If the next presidential election leaves you cold, you're not alone. These days it's hard to get excited about any politician. But do we have to be so cynical? In this hour of To the Best of Our Knowledge, how some ordinary citizens became activists. Also, a look back at the century's great political speeches.
Journalist John Nichols witnessed the recent protests in Seattle. He shares his impressions with Judith Strasser and explains why he thinks it was historic moment for political activism. Nichols is the editorial page editor of The Capital Times newspaper in Madison, Wisconsin, and a political writer for The Progressive magazine. Also, Barbara Ehrenreich tells Steve Paulson that she fondly remembers the excitement of the political activism of the 1960s and says today's activists should duplicate the emotional experience of those days. Ehrenreich is preparing a book on collective ecstasy and politics.SEGMENT 2:
Gail Collins has written a history of American political gossip, called "Scorpion Tongues." She gives Jim Fleming some examples from the "Hillary and the Lamp" story to incidents from the campaigns of Alexander Hamilton and Grover Cleveland. Also, Senator Robert Torricelli has collected some of the greatest speeches in American history into a book called "In Our Own Words." Toricelli tells Steve Paulson that America has had great orators, and we hear examples.SEGMENT 3:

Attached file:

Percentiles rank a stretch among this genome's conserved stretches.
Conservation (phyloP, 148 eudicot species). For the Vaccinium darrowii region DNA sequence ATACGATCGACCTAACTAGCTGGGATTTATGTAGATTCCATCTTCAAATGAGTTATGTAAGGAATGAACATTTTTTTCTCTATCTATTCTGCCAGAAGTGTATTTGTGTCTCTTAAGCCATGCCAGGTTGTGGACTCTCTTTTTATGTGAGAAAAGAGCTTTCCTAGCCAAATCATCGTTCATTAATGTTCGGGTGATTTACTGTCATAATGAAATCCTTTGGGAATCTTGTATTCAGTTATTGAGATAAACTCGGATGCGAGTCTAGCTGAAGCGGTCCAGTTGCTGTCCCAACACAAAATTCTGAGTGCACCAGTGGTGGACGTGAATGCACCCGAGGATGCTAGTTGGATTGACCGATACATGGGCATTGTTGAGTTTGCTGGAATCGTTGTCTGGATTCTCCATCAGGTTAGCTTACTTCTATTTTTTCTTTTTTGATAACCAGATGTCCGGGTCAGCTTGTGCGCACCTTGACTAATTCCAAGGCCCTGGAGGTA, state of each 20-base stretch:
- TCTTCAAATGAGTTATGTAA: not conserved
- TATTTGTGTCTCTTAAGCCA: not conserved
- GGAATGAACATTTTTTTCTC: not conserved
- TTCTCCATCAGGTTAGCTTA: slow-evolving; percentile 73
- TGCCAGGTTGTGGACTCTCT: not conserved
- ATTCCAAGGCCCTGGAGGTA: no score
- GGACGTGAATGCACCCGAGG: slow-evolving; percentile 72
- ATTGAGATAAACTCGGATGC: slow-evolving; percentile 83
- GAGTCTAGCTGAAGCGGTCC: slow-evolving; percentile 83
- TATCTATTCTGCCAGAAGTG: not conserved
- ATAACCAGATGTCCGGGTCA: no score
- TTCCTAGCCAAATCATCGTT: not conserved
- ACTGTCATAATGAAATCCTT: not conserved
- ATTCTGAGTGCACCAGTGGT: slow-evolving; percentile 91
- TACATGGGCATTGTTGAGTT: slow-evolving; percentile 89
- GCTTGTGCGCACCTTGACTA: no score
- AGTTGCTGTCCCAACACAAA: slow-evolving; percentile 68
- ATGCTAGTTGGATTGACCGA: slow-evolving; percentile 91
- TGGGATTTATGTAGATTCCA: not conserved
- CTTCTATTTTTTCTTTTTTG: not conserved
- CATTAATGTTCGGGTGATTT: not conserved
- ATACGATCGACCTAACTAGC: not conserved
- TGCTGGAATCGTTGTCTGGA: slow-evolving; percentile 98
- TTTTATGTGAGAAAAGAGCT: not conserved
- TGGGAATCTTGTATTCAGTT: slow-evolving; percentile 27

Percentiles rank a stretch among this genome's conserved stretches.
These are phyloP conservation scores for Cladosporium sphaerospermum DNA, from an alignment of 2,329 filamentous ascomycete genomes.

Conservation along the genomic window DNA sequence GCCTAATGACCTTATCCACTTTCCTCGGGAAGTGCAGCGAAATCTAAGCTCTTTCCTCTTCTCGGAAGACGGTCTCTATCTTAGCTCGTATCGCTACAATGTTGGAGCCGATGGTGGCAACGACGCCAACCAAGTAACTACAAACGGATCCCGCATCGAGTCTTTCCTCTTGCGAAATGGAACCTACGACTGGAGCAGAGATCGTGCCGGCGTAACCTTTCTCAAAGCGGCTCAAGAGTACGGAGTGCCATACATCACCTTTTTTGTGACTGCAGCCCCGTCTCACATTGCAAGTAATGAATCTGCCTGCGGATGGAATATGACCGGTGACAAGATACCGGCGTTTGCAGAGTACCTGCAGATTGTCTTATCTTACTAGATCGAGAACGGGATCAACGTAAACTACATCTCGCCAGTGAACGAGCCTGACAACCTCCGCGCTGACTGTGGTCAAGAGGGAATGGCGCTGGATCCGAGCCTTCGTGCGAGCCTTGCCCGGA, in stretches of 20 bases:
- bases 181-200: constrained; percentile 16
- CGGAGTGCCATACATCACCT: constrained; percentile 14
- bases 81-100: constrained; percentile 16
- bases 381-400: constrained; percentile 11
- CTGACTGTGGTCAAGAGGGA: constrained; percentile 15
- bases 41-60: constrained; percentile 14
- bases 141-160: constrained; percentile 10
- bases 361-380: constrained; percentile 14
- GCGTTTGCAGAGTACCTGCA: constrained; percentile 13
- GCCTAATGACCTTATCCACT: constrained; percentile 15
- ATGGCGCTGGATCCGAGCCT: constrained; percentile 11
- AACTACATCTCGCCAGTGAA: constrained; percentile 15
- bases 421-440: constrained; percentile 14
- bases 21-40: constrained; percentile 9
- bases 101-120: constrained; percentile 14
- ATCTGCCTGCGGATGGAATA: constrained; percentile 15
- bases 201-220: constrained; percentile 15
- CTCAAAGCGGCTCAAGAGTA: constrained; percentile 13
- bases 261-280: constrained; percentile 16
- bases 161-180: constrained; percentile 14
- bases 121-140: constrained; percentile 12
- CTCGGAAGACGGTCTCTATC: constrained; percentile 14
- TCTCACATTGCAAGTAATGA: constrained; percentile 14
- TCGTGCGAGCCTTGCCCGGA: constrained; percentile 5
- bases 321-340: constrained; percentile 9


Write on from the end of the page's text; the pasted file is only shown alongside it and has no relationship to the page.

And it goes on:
Garry Wills tells Jim Fleming that the Constitution doesn't say what many anti-government forces think it does. He explains that the 2nd amendment has nothing to do with individuals owning guns, and gives other examples of how people have redefined the Constitution to support a particular political or social agenda. Wills won a Pulitzer Prize for "Lincoln at Gettysburg." His new book is "A Necessary Evil: A History of American Distrust of Government."Cassette copies are available at 1-800-747-7444. Ask for program number 99-12-12-A.
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